Courtesy MAP OFFICE + Network Architecture Lab
If there is a theme that brings together many of the projects, it is the forwarding of more collective models of ownership, housing, and infrastructure. Many projects find opportunity for this in unused and vacant spaces, proposing rooftops, apartment landings, and unused air rights as avenues to expand the street and generate funds for community assets. Few projects are as comprehensive as the work proposed by Cohabitation Strategies (CohStra) and SITU Studio, both of which focused on New York’s affordable housing and homelessness crisis. Proposing Housing Cooperative Trusts and Community Growth Corporations, respectively, these projects integrate policy, political, and financial mechanisms to create housing and public resources in ways that seem very pragmatic, and in the case of the housing cooperative trust, are initiatives already set in motion by the housing justice community in New York City.
URBZ + Ensamble Studio/MIT-POPlab
While the exhibit succeeds in presenting an expanded realm of practice for architects far beyond the design of buildings and physical spaces, it is less clear whether these designs are innovative or catalytic. The wildly speculative series of artificial islands proposed by MAP office for Hong Kong make a number of claims about the kind of spaces needed to relieve Hong Kong’s population and ecological crises, but it is not clear how these islands move beyond the realm of legend, or differ from the much-criticized strategy of urban expansion in Dubai and other cities in the Gulf region.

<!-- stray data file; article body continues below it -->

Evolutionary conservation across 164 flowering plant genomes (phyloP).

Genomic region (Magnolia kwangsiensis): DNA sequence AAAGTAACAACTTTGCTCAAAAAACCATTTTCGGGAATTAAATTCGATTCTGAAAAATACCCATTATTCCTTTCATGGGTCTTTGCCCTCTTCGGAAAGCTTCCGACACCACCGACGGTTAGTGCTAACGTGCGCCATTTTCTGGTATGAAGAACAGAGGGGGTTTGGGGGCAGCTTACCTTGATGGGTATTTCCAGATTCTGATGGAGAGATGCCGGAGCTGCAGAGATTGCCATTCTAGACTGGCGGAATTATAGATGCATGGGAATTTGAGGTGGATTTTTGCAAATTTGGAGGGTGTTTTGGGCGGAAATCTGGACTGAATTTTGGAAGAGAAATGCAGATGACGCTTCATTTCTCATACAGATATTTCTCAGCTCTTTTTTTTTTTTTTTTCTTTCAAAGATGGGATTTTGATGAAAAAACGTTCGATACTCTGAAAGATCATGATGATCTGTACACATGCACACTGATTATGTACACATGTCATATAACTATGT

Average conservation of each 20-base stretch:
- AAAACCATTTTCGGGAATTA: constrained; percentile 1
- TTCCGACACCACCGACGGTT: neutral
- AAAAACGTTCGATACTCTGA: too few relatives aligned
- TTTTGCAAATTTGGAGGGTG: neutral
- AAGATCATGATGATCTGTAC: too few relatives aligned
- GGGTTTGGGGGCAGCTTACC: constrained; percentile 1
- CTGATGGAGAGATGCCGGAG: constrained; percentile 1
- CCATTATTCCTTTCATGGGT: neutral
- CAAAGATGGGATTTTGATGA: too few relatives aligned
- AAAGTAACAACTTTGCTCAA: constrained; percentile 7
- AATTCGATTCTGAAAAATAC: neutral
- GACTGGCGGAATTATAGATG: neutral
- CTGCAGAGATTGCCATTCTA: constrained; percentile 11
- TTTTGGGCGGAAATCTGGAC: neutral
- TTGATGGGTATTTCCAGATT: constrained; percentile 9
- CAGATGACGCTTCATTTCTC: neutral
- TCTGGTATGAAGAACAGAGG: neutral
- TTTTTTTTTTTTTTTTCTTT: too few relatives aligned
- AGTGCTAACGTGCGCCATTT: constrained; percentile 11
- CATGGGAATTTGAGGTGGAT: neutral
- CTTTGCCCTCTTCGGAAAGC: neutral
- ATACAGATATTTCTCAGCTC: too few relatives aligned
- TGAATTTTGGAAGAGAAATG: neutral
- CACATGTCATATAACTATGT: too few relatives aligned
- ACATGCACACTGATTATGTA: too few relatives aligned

It is also easy to lose sight of the central preoccupation with urban inequality that spurred this process of inquiry in the first place. The potentially insurgent spirit of tactical urbanism is flattened when, for example, the Eko Atlantic project in Lagos, a privatized urban district in development, is presented as an opportunity area and a model for inspiration. It is also possible to envision that some of the projects, like the work of the Mumbai and Rio teams, remains confined to the level of local improvements, enhancing people’s everyday lives but never building the potential to disrupt the status quo.